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IBM Launches End-to-End RFID Solution for Pharma
IBM today announced what it calls an end-to-end solution RFID track-and-trace solution for the pharmaceutical industry to help combat the growing problem of counterfeit drugs. The blended offering includes hardware, a middleware stack, use cases, and services.
Aug 08, 2006—This article was originally published by RFID Update.
August 8, 2006—IBM today announced what it calls an end-to-end solution RFID track-and-trace solution for the pharmaceutical industry to help combat the growing problem of counterfeit drugs. The blended offering includes hardware, a middleware stack, prepackaged use cases, and services. RFID Update spoke about the solution with John Del Pizzo, global solutions executive for the Sensor & Actuator Solutions division at IBM.
There are three major pieces to the solution: technology services, business services, and software components. The technology services include the installation, configuration, testing, and general deployment of the RFID solution. Del Pizzo claims IBM will achieve 99% read rates for its pharma clients. Once the RFID hardware is deployed, said Del Pizzo, the next question invariably is: How do I leverage the data? "That's where our business services organization comes into play," he said. The business services include the consulting and expertise on how to achieve competitive advantage and value from the RFID deployment. Finally, the software components include IBM's WebSphere middleware application, which gathers and processes the data, starting from the pharmaceutical supply chain edge and delivering it in into the enterprise via linkages with the existing ERP, WMS, or MES.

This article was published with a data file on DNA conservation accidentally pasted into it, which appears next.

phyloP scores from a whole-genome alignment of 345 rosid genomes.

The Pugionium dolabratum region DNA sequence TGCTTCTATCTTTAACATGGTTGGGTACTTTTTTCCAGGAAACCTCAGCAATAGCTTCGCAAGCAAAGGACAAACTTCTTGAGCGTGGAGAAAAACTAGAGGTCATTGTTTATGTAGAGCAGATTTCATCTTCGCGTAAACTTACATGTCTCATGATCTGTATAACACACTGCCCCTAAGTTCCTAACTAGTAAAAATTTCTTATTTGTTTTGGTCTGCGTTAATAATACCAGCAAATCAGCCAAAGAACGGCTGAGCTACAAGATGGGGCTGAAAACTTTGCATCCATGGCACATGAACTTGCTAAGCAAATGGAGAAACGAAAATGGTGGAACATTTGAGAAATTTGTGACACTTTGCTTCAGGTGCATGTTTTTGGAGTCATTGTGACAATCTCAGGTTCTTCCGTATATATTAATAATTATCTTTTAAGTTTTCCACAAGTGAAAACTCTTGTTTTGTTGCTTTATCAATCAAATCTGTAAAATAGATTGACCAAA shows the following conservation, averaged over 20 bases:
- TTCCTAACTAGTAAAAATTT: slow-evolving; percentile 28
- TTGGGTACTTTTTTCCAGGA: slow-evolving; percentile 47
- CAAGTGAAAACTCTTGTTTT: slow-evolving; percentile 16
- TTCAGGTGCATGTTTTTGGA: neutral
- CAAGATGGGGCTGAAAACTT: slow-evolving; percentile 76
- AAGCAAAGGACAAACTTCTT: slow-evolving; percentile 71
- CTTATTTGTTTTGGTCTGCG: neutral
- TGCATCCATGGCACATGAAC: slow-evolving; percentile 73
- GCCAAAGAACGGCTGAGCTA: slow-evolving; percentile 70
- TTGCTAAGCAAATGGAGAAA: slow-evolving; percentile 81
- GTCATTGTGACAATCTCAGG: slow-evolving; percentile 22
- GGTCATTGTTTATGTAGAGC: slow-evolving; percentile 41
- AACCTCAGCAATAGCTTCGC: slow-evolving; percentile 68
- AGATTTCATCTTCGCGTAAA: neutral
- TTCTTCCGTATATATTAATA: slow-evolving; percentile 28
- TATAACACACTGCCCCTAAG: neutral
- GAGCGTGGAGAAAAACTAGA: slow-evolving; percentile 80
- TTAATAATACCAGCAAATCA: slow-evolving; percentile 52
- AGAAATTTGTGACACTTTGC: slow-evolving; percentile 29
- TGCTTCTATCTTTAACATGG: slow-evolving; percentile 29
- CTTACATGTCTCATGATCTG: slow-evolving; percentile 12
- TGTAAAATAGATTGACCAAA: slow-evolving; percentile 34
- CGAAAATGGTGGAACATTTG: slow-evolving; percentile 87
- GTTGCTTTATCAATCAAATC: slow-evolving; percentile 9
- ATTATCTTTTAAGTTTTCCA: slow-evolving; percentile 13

Another key component of the solution is the use cases, which are codified processes that IBM has developed specifically for the pharmaceutical industry. "We harvest the processes and try to find the commonalities among them," explained Del Pizzo in reference to how the use cases were developed. Four use cases are offered: pharma packaging with high frequency RFID, pharma packaging with ultrahigh frequency RFID, distribution center operations, and rework processing. The latter addresses supply chain errors, such as when a bottle is detected on a pallet for which it is not associated.
Inclusion of the prepackaged use cases make it a turnkey solution, said Del Pizzo. "Eighty percent of the base functionality is available out-of-the-box," he said. "[Pharma manufacturers] will only have to incrementally customize the additional 20%."
The solution makes heavy use of EPCIS, the EPC protocol for data exchange among trading partners over the EPCglobal network. "We believe that the EPCIS is how trading partners are going to collaborate and exchange information," asserted Del Pizzo. In the case of pharma track-and-trace, EPCIS allows easy and immediate access to information on a bottle of drugs, for example. "You can query the network and say, 'Who has information on this particular bottle of drugs?'" That query to the EPCIS will produce a response that not only includes relevant information, it also dynamically determines how much information the originator of the query is authorized to access.
IBM has industry-leading credentials for RFID pharma track-and-trace due to its participation in high-profile, early-adopter pharma pilots like Cardinal Health (see Cardinal Health's RFID Adoption Expands) and GlaxoSmithKline (see GlaxoSmithKline Tags HIV Drug). Big Blue has also touted its work with EPCIS, a still-nascent technology framework. Last week the company announced successful interoperability testing of the EPCIS with RFID data analytics provider T3Ci.
Read the announcement from IBM
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